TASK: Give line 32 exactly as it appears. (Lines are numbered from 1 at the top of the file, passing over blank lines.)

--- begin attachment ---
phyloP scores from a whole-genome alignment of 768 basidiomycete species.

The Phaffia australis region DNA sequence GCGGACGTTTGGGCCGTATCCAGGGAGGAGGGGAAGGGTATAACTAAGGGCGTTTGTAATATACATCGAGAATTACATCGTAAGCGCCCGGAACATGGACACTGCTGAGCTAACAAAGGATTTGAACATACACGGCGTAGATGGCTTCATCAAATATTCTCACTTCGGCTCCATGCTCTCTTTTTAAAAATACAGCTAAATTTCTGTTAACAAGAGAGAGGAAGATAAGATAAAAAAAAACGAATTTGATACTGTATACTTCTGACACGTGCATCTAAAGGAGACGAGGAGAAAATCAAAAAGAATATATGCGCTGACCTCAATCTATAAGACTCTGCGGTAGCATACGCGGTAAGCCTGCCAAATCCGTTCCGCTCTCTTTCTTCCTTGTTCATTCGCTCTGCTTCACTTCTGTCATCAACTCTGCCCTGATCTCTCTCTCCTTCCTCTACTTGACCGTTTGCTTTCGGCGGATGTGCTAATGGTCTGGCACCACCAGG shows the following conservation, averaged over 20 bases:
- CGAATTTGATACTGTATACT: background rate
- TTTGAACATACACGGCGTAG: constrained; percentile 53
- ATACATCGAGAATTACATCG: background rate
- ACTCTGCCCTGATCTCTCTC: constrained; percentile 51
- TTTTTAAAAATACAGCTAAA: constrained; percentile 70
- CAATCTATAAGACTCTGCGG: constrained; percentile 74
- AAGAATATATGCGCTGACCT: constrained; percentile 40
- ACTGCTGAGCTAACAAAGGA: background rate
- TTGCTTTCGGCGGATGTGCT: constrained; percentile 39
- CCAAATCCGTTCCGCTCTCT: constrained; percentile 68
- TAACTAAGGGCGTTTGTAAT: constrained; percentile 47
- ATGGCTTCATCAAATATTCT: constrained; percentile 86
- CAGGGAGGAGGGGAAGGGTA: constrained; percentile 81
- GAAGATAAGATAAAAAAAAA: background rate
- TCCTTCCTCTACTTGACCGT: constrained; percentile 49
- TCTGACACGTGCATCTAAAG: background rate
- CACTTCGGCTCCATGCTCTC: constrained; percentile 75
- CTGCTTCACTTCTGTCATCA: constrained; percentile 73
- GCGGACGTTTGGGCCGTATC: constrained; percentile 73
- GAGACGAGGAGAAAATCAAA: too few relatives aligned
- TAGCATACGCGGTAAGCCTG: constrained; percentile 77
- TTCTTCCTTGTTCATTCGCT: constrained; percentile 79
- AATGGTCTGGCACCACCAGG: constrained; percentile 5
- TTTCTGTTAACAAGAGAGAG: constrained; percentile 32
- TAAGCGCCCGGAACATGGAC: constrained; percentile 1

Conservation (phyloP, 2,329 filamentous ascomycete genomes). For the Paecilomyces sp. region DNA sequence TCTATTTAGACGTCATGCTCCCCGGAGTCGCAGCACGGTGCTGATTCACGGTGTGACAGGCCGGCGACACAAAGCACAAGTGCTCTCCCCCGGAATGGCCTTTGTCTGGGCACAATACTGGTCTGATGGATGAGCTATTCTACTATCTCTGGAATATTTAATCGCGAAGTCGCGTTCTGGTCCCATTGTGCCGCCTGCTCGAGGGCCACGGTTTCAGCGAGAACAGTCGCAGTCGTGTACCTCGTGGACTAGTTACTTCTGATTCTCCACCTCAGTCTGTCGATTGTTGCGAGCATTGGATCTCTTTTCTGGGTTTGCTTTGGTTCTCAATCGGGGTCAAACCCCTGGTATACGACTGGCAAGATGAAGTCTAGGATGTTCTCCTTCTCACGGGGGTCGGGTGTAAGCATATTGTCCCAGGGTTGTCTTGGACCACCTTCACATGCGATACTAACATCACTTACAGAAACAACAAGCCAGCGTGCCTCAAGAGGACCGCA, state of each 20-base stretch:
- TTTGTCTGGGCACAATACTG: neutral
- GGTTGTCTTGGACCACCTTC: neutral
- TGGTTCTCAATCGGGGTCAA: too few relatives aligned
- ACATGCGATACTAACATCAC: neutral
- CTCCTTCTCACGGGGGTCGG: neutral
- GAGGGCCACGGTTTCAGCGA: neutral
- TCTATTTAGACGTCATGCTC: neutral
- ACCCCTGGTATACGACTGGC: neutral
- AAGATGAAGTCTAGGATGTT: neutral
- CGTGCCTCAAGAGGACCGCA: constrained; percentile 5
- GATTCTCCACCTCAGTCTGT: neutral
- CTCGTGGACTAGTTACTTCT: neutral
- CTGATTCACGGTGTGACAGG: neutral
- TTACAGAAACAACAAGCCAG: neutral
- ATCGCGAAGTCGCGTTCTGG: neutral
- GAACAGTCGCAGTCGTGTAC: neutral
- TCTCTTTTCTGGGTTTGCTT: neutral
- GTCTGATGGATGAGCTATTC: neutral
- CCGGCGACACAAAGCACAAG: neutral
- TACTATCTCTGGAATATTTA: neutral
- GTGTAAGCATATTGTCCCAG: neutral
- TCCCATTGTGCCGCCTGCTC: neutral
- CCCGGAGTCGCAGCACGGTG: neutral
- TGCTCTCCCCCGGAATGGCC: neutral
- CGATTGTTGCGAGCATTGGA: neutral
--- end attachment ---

- ACATGCGATACTAACATCAC: neutral